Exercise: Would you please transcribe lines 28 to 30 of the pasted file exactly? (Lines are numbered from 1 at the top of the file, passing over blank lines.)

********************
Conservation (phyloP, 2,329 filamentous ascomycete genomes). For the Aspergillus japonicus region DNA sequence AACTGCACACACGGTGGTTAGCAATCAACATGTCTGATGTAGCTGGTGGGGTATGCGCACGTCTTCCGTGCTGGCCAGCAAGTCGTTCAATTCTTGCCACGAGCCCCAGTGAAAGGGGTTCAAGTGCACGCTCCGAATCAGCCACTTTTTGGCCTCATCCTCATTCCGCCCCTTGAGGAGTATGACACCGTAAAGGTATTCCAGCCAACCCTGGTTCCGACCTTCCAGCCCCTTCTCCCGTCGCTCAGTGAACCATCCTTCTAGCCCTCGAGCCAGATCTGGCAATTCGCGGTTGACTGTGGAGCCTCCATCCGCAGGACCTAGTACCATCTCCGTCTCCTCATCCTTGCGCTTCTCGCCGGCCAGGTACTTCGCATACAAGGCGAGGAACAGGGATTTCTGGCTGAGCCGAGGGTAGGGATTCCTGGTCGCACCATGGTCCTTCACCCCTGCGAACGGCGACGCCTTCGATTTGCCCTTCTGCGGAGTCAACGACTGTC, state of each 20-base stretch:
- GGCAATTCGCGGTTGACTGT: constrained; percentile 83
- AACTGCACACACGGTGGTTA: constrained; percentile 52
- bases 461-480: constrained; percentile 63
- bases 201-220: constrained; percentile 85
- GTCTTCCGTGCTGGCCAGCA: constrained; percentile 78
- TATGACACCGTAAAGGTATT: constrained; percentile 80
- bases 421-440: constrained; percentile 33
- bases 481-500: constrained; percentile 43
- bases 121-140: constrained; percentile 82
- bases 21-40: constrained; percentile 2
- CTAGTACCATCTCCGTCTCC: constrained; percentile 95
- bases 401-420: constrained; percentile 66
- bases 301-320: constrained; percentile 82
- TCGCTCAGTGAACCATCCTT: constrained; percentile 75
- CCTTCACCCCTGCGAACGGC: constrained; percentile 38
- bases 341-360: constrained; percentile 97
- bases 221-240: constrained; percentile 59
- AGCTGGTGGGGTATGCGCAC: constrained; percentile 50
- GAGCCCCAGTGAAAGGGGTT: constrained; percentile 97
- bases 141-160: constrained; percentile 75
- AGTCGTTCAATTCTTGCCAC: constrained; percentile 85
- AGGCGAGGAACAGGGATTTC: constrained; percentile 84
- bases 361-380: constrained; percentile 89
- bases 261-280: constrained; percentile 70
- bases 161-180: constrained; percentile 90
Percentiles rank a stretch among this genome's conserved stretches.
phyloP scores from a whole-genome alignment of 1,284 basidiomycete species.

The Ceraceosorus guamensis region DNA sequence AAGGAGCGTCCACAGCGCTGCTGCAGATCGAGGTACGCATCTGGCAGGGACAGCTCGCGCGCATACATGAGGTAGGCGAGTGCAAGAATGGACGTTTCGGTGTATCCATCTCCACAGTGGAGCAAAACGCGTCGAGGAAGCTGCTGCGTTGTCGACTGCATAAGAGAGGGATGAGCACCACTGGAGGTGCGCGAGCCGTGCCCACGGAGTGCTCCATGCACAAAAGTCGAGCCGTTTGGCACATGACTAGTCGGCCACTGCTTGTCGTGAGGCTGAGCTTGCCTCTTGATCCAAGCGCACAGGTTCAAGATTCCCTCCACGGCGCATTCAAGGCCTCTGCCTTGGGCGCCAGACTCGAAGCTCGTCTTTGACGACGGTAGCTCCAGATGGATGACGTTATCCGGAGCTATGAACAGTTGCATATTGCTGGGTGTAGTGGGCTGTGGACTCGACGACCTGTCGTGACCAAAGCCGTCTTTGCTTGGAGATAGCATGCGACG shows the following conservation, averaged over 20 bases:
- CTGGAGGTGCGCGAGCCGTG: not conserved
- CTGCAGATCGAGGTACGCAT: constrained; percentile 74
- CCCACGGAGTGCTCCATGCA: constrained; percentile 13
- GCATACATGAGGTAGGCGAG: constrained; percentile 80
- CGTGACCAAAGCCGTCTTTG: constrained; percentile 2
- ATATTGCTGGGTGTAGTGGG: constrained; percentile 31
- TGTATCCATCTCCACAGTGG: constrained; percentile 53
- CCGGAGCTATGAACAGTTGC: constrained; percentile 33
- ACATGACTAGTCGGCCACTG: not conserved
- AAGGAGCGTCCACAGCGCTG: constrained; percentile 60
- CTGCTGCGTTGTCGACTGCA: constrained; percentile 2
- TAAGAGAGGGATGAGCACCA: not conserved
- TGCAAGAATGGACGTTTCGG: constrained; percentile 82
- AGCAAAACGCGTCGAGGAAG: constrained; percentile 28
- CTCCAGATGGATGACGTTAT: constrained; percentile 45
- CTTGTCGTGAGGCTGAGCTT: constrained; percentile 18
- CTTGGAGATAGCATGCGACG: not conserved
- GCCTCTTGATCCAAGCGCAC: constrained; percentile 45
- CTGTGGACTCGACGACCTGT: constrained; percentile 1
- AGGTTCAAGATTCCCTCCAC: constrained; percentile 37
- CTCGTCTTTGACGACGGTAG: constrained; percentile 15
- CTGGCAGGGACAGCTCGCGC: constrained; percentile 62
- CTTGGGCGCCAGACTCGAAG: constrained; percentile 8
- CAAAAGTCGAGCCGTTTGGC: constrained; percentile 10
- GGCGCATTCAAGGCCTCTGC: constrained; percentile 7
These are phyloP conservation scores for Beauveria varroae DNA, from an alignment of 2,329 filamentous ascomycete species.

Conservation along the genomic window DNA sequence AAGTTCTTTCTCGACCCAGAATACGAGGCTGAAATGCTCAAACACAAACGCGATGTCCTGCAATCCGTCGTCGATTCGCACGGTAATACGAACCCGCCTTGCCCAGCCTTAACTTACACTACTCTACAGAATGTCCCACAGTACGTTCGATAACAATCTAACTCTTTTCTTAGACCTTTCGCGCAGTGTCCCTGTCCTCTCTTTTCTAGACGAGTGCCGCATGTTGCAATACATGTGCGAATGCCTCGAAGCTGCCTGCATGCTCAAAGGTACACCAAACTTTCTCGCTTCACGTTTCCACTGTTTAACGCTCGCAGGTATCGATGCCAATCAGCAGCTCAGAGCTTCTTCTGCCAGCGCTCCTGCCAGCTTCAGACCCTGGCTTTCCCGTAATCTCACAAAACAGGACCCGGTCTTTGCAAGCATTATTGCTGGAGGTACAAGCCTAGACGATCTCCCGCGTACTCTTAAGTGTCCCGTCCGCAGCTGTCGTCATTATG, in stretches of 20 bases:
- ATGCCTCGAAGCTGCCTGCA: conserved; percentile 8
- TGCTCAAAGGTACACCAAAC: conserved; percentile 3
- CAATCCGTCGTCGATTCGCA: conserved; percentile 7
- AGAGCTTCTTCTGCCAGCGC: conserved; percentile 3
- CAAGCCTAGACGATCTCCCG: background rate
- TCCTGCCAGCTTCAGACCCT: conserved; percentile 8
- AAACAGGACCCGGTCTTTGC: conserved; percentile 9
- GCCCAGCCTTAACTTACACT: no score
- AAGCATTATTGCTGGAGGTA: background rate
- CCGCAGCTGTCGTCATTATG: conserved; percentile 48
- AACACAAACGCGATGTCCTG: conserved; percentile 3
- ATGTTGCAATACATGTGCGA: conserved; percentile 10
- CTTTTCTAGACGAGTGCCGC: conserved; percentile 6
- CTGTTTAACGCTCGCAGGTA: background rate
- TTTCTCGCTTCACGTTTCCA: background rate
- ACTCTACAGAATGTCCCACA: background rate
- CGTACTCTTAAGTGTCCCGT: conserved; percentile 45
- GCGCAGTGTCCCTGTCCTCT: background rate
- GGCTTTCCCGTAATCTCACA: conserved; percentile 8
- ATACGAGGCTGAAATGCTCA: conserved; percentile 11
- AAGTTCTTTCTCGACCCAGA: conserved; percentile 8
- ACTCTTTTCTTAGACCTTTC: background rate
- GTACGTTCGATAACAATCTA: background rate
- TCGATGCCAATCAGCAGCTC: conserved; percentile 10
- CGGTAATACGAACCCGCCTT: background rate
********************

phyloP scores from a whole-genome alignment of 1,284 basidiomycete species.

The Ceraceosorus guamensis region DNA sequence AAGGAGCGTCCACAGCGCTGCTGCAGATCGAGGTACGCATCTGGCAGGGACAGCTCGCGCGCATACATGAGGTAGGCGAGTGCAAGAATGGACGTTTCGGTGTATCCATCTCCACAGTGGAGCAAAACGCGTCGAGGAAGCTGCTGCGTTGTCGACTGCATAAGAGAGGGATGAGCACCACTGGAGGTGCGCGAGCCGTGCCCACGGAGTGCTCCATGCACAAAAGTCGAGCCGTTTGGCACATGACTAGTCGGCCACTGCTTGTCGTGAGGCTGAGCTTGCCTCTTGATCCAAGCGCACAGGTTCAAGATTCCCTCCACGGCGCATTCAAGGCCTCTGCCTTGGGCGCCAGACTCGAAGCTCGTCTTTGACGACGGTAGCTCCAGATGGATGACGTTATCCGGAGCTATGAACAGTTGCATATTGCTGGGTGTAGTGGGCTGTGGACTCGACGACCTGTCGTGACCAAAGCCGTCTTTGCTTGGAGATAGCATGCGACG shows the following conservation, averaged over 20 bases:
- CTGGAGGTGCGCGAGCCGTG: not conserved